Boys in the Band director William Friedkin – who directed the film before going on to helm hits like The Exorcist and The French Connection (not to mention the notorious gay serial killer thriller Cruising, although that detail isn’t mentioned here) – is also on hand to discuss translating the play for camera and working with the already very tight cast, who had at that point been performing their roles for years together. Having admittedly been a bit leery of Friedkin’s intentions since Cruising, I was surprised to find that the most touching moment of the film for me came when he tried to put into words the experience of losing so many of his former colleagues to AIDS.

The memorable dance scene from the film

Also present to discuss Crowley’s development of the script and apparent numerous breakdowns before and after are Hollywood legend Robert Wagner (who brought Crowley on to produce Hart to Hart for a number of years after Boys) and writer/producer Dominick Dunne, who was instrumental in getting the film off the ground. The obvious affection with which they speak of Crowley and his work is wonderfully endearing, and of course they drop a few fantastic anecdotes about Hollywood in the ’60s along the way.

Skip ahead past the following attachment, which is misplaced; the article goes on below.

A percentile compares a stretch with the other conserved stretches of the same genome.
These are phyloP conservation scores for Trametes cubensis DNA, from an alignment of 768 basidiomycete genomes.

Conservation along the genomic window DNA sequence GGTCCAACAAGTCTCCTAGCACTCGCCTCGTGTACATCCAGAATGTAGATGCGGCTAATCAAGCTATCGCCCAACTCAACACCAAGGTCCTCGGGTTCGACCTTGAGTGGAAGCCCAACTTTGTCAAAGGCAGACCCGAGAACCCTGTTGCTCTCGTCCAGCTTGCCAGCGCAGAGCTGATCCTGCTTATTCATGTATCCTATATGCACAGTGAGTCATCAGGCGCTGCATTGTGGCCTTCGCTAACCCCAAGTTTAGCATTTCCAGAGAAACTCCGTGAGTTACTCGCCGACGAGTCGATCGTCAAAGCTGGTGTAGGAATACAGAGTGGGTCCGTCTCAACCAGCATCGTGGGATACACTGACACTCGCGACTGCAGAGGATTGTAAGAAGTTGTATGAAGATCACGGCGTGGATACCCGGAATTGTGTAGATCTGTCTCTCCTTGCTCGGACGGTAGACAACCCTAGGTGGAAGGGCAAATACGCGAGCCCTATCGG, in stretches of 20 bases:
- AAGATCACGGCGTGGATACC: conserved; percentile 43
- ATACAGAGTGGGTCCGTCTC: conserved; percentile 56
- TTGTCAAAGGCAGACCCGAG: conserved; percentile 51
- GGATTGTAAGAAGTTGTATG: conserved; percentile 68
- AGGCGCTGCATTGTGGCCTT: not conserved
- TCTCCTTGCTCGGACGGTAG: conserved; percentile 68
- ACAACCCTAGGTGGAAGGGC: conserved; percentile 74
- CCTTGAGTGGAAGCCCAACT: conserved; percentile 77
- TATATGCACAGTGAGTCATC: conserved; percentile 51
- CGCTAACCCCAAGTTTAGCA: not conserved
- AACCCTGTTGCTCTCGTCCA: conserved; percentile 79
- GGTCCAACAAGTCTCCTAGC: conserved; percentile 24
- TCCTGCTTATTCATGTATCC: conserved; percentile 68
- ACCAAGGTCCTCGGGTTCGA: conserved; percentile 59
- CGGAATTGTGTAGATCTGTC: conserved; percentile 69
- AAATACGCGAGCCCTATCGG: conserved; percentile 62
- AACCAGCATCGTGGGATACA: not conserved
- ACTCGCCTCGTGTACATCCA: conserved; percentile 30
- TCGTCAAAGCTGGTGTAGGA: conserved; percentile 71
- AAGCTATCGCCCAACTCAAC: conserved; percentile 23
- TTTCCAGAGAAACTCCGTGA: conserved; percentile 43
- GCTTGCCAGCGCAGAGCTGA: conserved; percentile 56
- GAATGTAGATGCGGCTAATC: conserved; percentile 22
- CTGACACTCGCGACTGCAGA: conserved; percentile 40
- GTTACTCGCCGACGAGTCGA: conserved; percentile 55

I wasn’t expecting much going into Making the Boys, but even with higher expectations I would have been impressed by this thorough, comprehensive, well-paced and intelligent look at a work that has been considered at various times to be a trailblazer, an embarrassment, an essential text, a misstep, a camp classic, a misunderstood gem, and ultimately an essential piece of gay cultural history. A must-see for gay men of all ages, whether they’re fans of the Band or not.

Making the Boys is available on DVD starting November 22nd.

In 2003, Brian launched the world's first website devoted to horror film from a gay perspective (, mining an untapped (and occasionally unintentional) source of entertainment and bringing together a huge and colorful population of gay horror fans and filmmakers. When he's not pulling skeletons out of closets, Brian writes reviews for horror megasite, general film site, and can be found on the ever-informative Brian is also a filmmaker, having produced, written, and directed two shorts (the dark romantic comedy An Apple a Day and the eerie suspense piece Two Story House) that have played at film festivals worldwide and left audiences generally uneasy. A born-and-bred Midwesterner, Brian studied Mass Media and Film at the Catholic University of America in Washington, D.C. (I know – crazy, right?) before fleeing the district for the warm and occasionally stinky shores of NYC. Brian is a proud member of the Online Film Critics Society, loving husband to illustrator Andy Swist, and benevolent overlord of their two cats.